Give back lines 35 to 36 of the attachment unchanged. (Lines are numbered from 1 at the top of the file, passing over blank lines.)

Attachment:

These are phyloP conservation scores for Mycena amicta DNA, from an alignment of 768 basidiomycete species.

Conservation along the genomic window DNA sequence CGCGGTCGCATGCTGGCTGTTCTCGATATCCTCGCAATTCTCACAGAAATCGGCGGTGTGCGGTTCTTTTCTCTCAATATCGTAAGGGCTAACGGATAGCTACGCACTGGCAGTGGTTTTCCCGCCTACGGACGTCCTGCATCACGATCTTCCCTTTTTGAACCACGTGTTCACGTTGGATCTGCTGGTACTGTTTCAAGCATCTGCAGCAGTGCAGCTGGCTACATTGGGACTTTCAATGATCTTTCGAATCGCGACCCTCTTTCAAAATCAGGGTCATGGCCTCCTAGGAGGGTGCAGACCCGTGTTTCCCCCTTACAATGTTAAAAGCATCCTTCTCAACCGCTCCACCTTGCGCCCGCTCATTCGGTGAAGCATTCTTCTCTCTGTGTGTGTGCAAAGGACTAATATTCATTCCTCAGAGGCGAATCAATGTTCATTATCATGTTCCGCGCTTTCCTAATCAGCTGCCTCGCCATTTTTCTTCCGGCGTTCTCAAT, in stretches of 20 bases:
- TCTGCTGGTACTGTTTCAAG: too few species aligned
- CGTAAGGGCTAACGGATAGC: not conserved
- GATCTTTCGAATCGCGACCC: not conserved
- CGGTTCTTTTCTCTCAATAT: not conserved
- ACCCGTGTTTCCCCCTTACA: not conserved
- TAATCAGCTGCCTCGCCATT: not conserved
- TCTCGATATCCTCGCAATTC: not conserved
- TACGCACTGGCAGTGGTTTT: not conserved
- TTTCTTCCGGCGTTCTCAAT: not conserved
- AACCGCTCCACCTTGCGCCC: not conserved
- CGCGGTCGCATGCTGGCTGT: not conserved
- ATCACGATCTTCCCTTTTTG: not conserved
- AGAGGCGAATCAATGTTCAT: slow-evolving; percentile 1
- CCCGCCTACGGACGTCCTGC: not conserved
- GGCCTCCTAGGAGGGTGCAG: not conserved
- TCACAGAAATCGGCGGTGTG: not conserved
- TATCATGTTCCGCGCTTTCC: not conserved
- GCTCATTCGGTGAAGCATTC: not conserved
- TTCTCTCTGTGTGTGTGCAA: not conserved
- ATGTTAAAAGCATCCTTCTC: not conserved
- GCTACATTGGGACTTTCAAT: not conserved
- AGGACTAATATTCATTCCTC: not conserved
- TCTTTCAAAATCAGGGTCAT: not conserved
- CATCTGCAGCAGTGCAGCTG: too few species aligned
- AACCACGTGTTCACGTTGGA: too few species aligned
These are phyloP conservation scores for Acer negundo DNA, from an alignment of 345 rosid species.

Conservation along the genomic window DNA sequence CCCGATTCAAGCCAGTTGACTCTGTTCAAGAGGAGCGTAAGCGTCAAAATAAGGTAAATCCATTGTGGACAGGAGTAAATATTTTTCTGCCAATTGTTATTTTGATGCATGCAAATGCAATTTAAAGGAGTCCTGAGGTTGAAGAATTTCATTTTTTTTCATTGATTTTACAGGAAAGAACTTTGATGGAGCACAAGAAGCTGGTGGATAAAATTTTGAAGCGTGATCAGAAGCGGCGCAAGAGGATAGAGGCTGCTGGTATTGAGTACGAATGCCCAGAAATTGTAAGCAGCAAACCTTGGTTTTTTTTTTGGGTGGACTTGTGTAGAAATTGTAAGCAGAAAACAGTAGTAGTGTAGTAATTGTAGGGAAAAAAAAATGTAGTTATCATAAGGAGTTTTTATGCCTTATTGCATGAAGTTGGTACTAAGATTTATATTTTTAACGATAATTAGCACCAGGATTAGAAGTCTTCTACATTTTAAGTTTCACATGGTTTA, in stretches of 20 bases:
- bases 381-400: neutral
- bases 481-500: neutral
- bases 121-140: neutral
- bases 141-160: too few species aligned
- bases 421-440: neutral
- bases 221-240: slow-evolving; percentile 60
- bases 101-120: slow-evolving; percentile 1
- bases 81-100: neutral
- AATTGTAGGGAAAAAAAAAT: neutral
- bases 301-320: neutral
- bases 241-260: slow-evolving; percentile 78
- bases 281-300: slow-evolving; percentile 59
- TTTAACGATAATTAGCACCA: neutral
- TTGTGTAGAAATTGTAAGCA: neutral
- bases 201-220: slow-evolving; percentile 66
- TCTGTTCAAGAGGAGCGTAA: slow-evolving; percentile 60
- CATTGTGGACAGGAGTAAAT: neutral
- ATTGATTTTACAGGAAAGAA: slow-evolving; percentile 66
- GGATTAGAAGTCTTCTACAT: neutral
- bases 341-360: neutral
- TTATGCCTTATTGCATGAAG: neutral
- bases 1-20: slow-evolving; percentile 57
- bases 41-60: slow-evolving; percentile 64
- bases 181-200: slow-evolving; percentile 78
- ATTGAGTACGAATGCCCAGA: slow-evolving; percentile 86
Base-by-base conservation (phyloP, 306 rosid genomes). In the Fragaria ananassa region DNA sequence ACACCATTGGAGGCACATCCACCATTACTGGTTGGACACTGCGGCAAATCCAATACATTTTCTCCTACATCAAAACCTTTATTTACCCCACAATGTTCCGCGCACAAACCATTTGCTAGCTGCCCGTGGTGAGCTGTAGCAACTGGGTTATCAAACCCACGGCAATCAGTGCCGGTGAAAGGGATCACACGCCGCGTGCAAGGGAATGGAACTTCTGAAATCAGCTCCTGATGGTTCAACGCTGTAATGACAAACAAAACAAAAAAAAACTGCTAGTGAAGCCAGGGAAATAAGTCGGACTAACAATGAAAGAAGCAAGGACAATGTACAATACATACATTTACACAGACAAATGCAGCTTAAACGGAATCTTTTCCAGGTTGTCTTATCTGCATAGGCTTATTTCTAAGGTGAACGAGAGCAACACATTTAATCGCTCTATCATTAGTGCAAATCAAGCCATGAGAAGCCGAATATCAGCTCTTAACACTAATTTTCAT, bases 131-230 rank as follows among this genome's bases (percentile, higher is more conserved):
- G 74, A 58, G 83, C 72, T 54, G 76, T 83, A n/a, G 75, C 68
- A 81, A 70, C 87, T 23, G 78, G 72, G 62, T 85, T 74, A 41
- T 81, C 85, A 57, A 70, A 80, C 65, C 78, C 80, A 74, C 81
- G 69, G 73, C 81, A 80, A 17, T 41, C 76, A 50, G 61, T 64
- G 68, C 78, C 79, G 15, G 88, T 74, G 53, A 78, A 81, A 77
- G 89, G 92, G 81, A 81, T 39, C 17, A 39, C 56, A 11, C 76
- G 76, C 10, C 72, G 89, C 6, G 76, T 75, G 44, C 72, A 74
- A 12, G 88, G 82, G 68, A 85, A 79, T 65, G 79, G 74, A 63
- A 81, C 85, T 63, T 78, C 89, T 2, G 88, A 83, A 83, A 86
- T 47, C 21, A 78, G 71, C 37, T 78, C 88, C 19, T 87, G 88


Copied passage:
- bases 221-240: slow-evolving; percentile 60
- bases 101-120: slow-evolving; percentile 1